CHICAGO - Hundreds of holiday travelers spent the night in the nation's second-busiest airport, and some faced the prospect yesterday of doing it again on Christmas Eve as airports across the country recovered from snow and ice storms.
Conditions improved yesterday, but highways were still dangerously slippery in some areas.
More snow fell in the Midwest, where the National Weather Service said up to 4 inches was possible in Chicago. The Northwest faced more snow and sleet, with up to 20 inches possible in the Cascade range in Washington, and icy, wet weather spread over the Northeast.
At least 23 highway deaths had been attributed to the weather, including a woman and her 7-month-old son who died in a two-vehicle crash early yesterday in southeastern Wisconsin.
About 500 travelers had to spend the night at Chicago's O'Hare International Airport after stormy weather forced cancellation of more than 500 flights Tuesday, said Chicago Aviation Department spokeswoman Karen Pride. Some slept on cots, some on the floor or across waiting-room seats, and at least some faced the prospect of spending Christmas Eve at O'Hare.
Newlyweds Tommy and Siobhan Costello were at O'Hare yesterday gearing up to spend a second night stranded in an airport hotel en route to their honeymoon in San Diego. They arrived from their native Ireland on Tuesday, but the weather disruptions meant the earliest flight out they could get was today.
"This was supposed to be a pit stop," said Siobhan Costello, 30. "But there's nothing you can do."
At O'Hare's American Airlines terminal, Paul Fustini waited with a bag of food for his daughter Sara, who was trying to get home to Orlando, Fla. Her flight was canceled Tuesday, and she finally got a flight for this afternoon.
"She wishes I would have brought a toothbrush," Fustini said.
More than 100 flights were canceled at O'Hare yesterday, atop more than 500 on Tuesday.
The New York metro area's Kennedy and Newark airports reported arrival delays of up to three hours, the Federal Aviation Administration reported.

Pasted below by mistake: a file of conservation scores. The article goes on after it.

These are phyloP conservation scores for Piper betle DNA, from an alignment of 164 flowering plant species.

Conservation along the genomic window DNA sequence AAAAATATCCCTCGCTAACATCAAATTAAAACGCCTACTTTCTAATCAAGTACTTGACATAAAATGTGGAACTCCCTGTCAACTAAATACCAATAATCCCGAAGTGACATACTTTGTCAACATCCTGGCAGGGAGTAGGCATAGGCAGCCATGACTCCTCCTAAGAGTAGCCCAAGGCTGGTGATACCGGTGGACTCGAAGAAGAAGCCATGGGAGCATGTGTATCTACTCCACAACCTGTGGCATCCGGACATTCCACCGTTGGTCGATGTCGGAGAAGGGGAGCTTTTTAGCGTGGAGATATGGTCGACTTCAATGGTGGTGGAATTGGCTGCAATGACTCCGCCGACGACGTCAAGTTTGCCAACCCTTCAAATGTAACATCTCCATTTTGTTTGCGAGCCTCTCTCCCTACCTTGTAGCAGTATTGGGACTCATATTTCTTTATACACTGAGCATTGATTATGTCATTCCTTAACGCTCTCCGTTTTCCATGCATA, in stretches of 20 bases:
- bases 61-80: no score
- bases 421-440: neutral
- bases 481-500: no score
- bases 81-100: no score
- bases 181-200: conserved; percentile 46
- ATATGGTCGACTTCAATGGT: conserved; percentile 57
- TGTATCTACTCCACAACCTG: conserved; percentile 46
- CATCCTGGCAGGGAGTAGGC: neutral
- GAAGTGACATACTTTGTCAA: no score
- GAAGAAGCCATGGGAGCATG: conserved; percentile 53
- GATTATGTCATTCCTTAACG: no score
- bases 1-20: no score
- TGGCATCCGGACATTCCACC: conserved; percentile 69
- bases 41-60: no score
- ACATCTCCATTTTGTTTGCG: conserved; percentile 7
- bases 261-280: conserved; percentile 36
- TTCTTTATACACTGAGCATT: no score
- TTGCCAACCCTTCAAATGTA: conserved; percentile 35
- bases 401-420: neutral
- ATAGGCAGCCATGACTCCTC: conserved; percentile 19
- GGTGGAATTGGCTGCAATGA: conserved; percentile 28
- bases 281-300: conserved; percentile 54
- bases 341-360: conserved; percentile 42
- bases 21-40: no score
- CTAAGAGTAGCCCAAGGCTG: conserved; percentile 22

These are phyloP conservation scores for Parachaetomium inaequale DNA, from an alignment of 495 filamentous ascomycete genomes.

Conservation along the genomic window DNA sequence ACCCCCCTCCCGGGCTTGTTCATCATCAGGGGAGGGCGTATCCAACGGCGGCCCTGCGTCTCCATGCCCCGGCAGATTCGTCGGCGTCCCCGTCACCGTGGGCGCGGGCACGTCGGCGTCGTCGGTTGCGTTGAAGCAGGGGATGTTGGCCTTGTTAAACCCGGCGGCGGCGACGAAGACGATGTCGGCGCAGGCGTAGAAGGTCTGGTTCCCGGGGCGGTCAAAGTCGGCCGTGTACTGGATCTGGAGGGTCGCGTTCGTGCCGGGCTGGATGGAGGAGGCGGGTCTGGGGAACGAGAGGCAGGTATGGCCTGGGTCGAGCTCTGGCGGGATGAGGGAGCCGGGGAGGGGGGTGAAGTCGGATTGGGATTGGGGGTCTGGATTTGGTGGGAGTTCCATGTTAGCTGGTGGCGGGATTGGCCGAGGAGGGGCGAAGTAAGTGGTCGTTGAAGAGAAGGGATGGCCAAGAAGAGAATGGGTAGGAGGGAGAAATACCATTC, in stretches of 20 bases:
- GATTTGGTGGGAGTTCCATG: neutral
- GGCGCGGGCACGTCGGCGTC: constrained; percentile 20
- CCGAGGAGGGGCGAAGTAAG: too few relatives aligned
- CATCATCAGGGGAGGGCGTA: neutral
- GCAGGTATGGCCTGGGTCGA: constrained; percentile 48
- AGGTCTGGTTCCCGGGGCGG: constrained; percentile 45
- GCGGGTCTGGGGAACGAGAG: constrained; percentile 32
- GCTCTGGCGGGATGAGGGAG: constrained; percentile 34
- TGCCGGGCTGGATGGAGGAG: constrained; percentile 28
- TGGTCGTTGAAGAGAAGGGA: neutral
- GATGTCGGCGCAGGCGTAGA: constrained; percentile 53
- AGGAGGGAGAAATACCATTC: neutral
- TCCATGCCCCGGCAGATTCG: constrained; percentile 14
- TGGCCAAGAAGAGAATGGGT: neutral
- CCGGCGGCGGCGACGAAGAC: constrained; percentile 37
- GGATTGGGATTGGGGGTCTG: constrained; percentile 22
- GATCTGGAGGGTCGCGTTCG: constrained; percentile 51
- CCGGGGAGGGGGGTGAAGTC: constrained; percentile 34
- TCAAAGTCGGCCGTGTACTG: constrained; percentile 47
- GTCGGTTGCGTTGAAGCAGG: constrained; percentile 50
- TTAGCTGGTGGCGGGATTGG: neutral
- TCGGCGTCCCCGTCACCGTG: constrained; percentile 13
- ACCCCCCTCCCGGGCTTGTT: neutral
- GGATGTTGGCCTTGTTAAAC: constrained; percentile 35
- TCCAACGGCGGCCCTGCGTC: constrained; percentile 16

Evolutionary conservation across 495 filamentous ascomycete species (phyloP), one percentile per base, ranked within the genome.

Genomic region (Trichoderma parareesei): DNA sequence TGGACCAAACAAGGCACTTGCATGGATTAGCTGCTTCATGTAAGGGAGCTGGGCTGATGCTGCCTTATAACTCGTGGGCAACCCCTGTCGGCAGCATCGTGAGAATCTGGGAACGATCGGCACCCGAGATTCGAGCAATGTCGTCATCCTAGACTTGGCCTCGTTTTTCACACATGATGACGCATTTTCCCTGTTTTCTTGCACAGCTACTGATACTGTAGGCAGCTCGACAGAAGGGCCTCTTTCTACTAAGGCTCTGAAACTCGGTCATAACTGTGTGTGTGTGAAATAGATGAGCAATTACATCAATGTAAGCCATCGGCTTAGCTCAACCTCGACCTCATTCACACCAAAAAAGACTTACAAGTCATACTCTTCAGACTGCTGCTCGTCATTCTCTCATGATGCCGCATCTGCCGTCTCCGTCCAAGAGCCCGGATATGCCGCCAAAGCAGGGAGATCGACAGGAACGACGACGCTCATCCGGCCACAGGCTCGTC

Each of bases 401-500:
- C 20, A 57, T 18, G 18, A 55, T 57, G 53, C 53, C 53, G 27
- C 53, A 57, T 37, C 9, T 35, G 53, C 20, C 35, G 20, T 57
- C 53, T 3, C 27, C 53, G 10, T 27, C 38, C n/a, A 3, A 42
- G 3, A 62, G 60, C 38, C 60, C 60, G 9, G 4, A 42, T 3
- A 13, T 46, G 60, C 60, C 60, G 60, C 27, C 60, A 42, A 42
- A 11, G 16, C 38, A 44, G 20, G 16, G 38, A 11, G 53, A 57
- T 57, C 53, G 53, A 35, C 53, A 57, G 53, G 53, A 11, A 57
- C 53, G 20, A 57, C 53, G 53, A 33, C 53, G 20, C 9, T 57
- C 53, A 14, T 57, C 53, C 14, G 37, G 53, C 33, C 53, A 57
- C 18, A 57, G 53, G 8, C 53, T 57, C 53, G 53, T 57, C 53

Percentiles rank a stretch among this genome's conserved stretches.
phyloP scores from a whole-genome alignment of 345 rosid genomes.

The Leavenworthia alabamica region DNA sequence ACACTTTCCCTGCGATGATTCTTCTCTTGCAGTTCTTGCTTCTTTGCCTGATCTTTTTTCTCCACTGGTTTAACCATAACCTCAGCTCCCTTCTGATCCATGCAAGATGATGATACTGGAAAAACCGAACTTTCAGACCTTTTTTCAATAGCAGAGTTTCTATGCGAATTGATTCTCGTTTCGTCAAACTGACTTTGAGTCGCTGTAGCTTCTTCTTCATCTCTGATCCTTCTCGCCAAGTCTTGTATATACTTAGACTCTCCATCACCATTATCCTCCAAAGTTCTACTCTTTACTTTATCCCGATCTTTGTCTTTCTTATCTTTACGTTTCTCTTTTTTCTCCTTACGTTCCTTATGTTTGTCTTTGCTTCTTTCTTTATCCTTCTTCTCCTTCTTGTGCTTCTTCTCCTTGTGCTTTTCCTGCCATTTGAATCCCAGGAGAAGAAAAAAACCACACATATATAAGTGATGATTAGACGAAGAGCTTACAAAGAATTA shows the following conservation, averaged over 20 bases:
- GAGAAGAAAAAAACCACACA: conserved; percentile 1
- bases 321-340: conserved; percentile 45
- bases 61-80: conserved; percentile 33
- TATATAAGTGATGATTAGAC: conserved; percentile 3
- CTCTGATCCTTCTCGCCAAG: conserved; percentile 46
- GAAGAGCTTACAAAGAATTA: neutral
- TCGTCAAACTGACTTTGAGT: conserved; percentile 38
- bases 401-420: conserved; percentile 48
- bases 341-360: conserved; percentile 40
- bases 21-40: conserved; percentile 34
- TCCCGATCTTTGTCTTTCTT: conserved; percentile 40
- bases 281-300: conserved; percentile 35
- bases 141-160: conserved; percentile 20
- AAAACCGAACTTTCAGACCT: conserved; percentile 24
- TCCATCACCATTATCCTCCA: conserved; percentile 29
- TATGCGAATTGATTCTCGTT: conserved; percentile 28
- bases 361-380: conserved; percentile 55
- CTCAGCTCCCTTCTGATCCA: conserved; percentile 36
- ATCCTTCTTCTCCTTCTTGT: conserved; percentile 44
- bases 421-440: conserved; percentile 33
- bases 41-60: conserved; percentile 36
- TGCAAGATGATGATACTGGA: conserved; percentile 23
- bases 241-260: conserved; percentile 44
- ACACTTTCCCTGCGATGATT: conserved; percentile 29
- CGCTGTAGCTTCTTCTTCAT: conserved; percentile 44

"The airlines are dealing with nothing but unhappy customers," said Mike Conway, spokesman for Detroit's Metropolitan Airport, where delays were reported in departures and arrivals because of conditions elsewhere in the country.
The weather service posted winter storm warnings and advisories for large parts of the West, plus parts of the Midwest and the Northeast.
Driving conditions were still tough in Oregon's Portland metro area, where many side streets were clogged with snow. Oregon's largest utility, PGE, said it had restored service to 265,000 customers since the stormy weather arrived last Friday, but 47,000 were still blacked out yesterday.
Across Massachusetts, icy roads caused numerous accidents yesterday morning. Interstate 495 in Middleborough and Wareham was closed because of wrecks.
Despite more snow falling yesterday in the Seattle area, operations at Sea-Tac Airport were back to normal yesterday, spokeswoman Terri-Ann Betancourt said.
She said that the last of thousands of passengers stranded by weekend cancellations were gone by Tuesday and that the only flight cancellations were caused by delays or cancellations at other airports.
"I've lived here 16 years, and this is the first time I've thought, 'I wish it would rain!' " Betancourt said.
The weather service said she could get her wish, at least briefly, with snow showers changing to rain yesterday.
Amtrak also reported improvement yesterday. Trains out of Chicago and elsewhere were leaving on time or relatively close to it.
At least 23 people were killed in crashes on rain- and ice-slickened roads Tuesday and yesterday around the country. Also yesterday, an avalanche in the Rocky Mountains killed two snowmobilers in northern Utah.